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Extra innings deliver same fate for Mets in finale

Club holds closed-door meeting, demotes three after 10-inning loss

NEW YORK -- The Mets have finally reached their boiling point.

Manager Terry Collins has steadfastly supported his beleaguered club, but he used the occasion of a second straight loss in extra innings to shake up his team on Sunday.

Collins held a closed clubhouse meeting in the wake of his team's 8-4 loss to the Marlins, and the Mets elected to option three players to Triple-A Las Vegas after the game. For Collins, this wasn't about one loss as much as it was about turning his team around for the long haul.

"This is when you reach down inside and you find out who belongs here and who doesn't," he said after his team's fifth straight loss to Miami. "I'll tell you what: We've been talking all along about the future. ... We've got to start getting everybody to understand what it takes to play here."

The Mets sent three players -- first baseman Ike Davis, outfielder Mike Baxter and left-handed reliever Robert Carson -- down to Triple-A after the game, and they will bring up some replacements before the team resumes its season on Tuesday against the Cardinals. And if the Mets were waiting for a perfect moment to push the button, they found it after playing 30 innings in two days against Miami.

The Marlins took a 2-1 win in 20 innings Saturday -- the longest Major League game since 2010 -- and Collins said Sunday that it was the most frustrating defeat of his career. But then came the finale, which saw the Mets take a 4-1 lead and then allow the Marlins to score seven straight runs.

New York got five hits in the first three innings Sunday -- two of which came on bunts -- and then had just one more hit for the rest of the game. Miami put together a go-ahead rally in the 10th against Bobby Parnell, and Carson allowed a two-run homer to Miguel Olivo to salt the game away.

And in the aftermath, the Mets decided they just couldn't go forward without making changes.

"It's tough to sit through 30 innings and score not even [get] a handful of runs," said general manager Sandy Alderson after Sunday's defeat. "So it's been frustrating for everybody. I'm sure it was frustrating for our fans, too. But we've got an off-day tomorrow and we've got to pick it up on Tuesday."

The Mets have lost six of their last seven games following four straight victories over the Yankees, and Sunday's defeat dropped them 12 games under .500 to equal their worst position all year. David Wright, the team's All-Star third baseman, said the changes weren't really a surprise.

"When things don't go well and you're struggling the way we're struggling, changes come whether you like it or not," he said. "I think what any player, what any coach and what any front office strives for is consistency. But you can't have consistency when you're a dozen or so games under .500."

New York (23-35) and Miami were tied after two innings Sunday, but the Mets pushed ahead with a three-run burst in the third inning. Wright doubled home two runs and cleanup hitter Daniel Murphy -- who had homered earlier in the game -- sent another runner home on a fielder's choice.

But the Mets would struggle to find any offense for the rest of the game. New York got just two baserunners after the fourth inning -- one on a walk and one on a hit -- and finished 2-for-8 with runners in scoring position a day after the Mets had gone 0-for-19 in those same circumstances.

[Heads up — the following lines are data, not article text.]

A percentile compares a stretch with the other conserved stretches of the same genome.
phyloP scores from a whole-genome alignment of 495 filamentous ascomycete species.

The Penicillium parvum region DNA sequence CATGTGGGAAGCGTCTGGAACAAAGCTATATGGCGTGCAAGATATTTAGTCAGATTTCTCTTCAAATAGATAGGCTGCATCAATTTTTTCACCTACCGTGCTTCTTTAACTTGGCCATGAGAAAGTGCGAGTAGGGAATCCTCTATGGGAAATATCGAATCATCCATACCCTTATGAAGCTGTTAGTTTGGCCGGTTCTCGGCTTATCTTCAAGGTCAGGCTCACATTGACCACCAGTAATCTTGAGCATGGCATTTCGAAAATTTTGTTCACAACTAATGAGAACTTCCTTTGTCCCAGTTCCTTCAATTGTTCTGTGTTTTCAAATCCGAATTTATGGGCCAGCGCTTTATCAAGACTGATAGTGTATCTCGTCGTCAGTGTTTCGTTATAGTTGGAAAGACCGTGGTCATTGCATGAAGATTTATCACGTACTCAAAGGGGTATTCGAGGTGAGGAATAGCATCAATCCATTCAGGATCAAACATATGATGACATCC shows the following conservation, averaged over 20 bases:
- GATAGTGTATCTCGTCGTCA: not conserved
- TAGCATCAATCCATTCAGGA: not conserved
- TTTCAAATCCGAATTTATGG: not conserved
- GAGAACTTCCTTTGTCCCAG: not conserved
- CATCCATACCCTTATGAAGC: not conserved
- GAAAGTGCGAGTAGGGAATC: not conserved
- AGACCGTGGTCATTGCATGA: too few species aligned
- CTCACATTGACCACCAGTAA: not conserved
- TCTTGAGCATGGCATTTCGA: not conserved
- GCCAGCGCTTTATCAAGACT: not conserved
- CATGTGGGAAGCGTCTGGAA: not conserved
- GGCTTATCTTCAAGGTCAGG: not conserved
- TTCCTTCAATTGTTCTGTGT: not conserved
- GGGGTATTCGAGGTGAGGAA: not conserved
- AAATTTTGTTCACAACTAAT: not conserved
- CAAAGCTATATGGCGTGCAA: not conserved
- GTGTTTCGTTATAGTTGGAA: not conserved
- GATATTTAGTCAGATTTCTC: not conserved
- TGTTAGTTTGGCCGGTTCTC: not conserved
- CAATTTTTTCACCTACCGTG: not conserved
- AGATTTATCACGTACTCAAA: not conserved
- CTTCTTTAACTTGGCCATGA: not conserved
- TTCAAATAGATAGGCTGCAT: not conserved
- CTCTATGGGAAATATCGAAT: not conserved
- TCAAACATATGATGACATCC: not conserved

"It's not about preparation," Wright said. "It's about execution. We know offensively that the chances to drive runs in when we're struggling like this are going to be few and far between. I think obviously guys are putting a little extra pressure on themselves to get that big hit. And then that kind of rolls over into the pitching staff. They feel like they have to be perfect because we're not scoring many runs."

Miami, meanwhile, couldn't solve starting pitcher Jon Niese and didn't really threaten until the sixth inning. Marcell Ozuna doubled in one run and another run scored on an error charged to center fielder Juan Lagares, but the Marlins made two straight outs with the potential tying run on third base.

Miami (18-44) got another chance to tie the score in the seventh, but Ed Lucas grounded out to third base with two outs and two runners on base. The heavy lifting had to wait until the top of the eighth, when rookie Derek Dietrich tied the game on a solo home run up the right-field line.

And that was just the beginning of the end. The Marlins stranded two runners on base in the eighth and ninth innings before crafting their winning rally. The go-ahead run scored on an error by Murphy at second base, and the Marlins added a sacrifice fly and Olivo's back-breaking home run.

"We knew that we had our work cut out for us," said Wright. "We knew it was going to be challenging. But I think that, needless to say, we've underperformed. Like I said, it's execution. And we're not executing on a number of different levels and a number of different areas in the game."

In the Mets' last 20 home games, they're batting .199 (135-for-680). They're averaging 2.3 runs per game and are 5-15 in that span.

Davis went 0-for-3 on Sunday to drop his season batting average to .161, and the Mets are hoping that a demotion to Triple-A will allow him to get his swing and his confidence back in order. Collins said that he's been pleased with the effort from his players, but bottom line, he needs better results.

"I do believe there's an honor to play here. There's a privilege to play here," Collins said. "You've earned the right to be here, but you have to earn the right to stay here."

Spencer Fordin is a reporter for
Read More: New York Mets, Jon Niese